Many strongman competitors at under 105kgs use this process to cut body fat and have great results. Farmers walks, lifts, carries, and circuits are all used, albeit at a heavier load than most would use in a normal gym session, this is to prepare for a competition. As an interesting fact, most under 105’s lift the same weights as open competitors; the only difference is they are not carrying excess weight from a pre-comp bulk. Firefighters across the world have also now adopted this training. Many functional fitness programmes used by Firefighters involve movements linked to their work i.e. casualty drags with prowlers or dummies; hose drags using battle ropes and container carries using foam barrels. When we look at these individuals many have low body fat but high cardiovascular ability, enabling them to conserve air from a breathing apparatus set when in a hot fire, yet still have the strength and muscular endurance to rescue a casualty. It also gives them a greater base on which to carry out their daily routines around the station. Interestingly the military have been doing this training for many years, calling it Battle PT. If you were to spend a day on a military camp, workouts such as assault courses, log runs, and weighted runs with intermittent partner exercises, are all the order of the day. Even more proof comes from the rankings of professional Rugby clubs and NFL players investing in functional training facilities, to give their athletes a way of getting the most out of the time they have to train.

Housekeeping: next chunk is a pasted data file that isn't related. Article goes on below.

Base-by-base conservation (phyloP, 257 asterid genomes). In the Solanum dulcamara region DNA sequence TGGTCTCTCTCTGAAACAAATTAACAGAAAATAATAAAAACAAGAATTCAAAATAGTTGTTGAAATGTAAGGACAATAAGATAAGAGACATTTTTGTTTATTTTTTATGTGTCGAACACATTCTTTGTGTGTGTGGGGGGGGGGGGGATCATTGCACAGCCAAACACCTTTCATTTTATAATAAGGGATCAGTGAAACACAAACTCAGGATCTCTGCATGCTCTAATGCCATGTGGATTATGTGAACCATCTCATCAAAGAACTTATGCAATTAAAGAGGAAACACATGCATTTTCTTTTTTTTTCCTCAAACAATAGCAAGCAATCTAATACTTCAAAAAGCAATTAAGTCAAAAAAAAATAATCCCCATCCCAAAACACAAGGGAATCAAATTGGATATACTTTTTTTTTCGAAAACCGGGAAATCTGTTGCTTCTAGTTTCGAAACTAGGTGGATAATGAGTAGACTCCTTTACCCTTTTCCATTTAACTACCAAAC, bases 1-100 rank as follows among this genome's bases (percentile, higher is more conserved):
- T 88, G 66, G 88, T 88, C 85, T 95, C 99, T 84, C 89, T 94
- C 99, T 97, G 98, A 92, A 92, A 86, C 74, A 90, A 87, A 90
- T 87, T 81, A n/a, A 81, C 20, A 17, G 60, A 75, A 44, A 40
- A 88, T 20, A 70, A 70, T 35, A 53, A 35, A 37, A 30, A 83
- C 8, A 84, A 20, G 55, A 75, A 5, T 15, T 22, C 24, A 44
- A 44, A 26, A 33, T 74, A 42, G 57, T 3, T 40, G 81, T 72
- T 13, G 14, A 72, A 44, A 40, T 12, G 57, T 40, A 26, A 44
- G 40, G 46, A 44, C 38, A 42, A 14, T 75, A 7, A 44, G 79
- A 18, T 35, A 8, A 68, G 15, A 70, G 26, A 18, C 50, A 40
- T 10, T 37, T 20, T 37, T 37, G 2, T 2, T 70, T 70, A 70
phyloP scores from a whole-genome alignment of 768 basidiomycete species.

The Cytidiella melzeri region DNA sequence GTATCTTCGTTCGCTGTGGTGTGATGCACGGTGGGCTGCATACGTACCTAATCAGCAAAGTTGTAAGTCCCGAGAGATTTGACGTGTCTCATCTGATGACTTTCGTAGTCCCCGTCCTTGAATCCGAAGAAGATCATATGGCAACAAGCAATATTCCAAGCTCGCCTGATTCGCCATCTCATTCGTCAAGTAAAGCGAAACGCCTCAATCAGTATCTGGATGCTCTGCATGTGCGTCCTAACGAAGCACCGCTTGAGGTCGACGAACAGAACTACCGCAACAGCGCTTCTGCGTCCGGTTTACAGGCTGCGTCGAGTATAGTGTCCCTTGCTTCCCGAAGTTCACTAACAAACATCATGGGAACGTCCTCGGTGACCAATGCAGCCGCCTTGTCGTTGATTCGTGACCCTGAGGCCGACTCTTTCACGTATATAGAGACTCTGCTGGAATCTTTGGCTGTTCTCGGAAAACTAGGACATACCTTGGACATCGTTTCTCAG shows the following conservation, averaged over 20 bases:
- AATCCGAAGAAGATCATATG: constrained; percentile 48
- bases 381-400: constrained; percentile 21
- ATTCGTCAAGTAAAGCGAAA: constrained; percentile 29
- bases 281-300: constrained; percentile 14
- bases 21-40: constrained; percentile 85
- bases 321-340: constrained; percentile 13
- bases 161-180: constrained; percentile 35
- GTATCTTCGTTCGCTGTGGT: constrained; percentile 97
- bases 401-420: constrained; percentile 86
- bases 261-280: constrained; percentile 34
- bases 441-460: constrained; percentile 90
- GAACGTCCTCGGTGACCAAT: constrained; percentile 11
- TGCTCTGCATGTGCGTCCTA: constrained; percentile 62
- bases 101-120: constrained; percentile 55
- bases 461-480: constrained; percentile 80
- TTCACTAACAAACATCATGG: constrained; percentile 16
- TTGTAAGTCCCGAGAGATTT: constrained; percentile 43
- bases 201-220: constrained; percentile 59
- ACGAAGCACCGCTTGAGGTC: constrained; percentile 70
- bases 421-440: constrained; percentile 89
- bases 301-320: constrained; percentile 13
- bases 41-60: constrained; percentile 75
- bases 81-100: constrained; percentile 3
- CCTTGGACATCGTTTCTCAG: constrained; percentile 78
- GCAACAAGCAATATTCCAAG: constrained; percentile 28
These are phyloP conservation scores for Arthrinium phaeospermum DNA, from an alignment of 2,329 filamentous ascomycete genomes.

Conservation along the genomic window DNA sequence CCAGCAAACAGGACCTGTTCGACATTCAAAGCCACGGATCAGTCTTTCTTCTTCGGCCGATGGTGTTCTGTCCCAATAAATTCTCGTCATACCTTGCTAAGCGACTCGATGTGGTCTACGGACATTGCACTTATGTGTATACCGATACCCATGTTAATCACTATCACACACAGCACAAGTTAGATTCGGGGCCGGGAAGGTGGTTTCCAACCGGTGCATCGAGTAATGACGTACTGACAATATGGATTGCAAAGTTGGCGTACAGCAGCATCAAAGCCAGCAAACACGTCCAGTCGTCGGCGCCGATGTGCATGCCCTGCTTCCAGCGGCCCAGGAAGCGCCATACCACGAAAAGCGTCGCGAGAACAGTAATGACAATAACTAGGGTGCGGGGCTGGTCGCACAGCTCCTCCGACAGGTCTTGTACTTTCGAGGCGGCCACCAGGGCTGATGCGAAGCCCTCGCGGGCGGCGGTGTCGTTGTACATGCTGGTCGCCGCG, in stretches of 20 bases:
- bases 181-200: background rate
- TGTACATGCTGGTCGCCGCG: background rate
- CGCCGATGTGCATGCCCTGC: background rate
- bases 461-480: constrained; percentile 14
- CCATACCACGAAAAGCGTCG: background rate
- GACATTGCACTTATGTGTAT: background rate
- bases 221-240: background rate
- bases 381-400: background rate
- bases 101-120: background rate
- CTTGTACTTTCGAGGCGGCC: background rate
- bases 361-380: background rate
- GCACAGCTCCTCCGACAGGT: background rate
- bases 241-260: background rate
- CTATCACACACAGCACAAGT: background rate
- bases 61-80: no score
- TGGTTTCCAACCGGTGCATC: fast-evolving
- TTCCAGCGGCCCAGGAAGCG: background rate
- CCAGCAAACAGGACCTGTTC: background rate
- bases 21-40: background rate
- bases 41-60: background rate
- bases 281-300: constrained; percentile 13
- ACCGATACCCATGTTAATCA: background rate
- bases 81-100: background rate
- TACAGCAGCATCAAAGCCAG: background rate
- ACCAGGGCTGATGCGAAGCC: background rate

So how can I incorporate this into my training? Well, it’s actually quite a simple idea. Obviously, weights and equipment used would depend slightly on ability and base level fitness, but it can be adapted for anybody. Battle ropes, kettle bell squats or weighted walking lunges are all great exercises to start with. A tyre can be used for flips or drags and even hitting a tyre with a sledge hammer works both the muscles and the lungs. Bodyweight exercises are also useful to help condition muscles well. Remain in an active state; incorporate pull ups, press-ups and squats to ensure that you are functional for daily life. Intensity should be kept high, by having say 5-10 exercises done in quick succession. Once these are finished, a short rest period i.e. 30 secs – 1 min rest and then go again, and complete as many rounds of the circuit as you feel you need to. You should feel your heart rate and respiration rate increase as you are working your heart and lungs, but also muscles should start to burn as the progressive overload will tear the muscle, which will absorb proteins, heal and grow bigger. Mix it up, don’t be afraid to try something new and remember to give 100% in every session. Aim to work the full body at least 4 times a week, possibly 5 and ensure that you are hydrated and fuelled properly for every session. Single cardio sessions or weights sessions can also be used in conjunction to help maximise results, but this is not essential.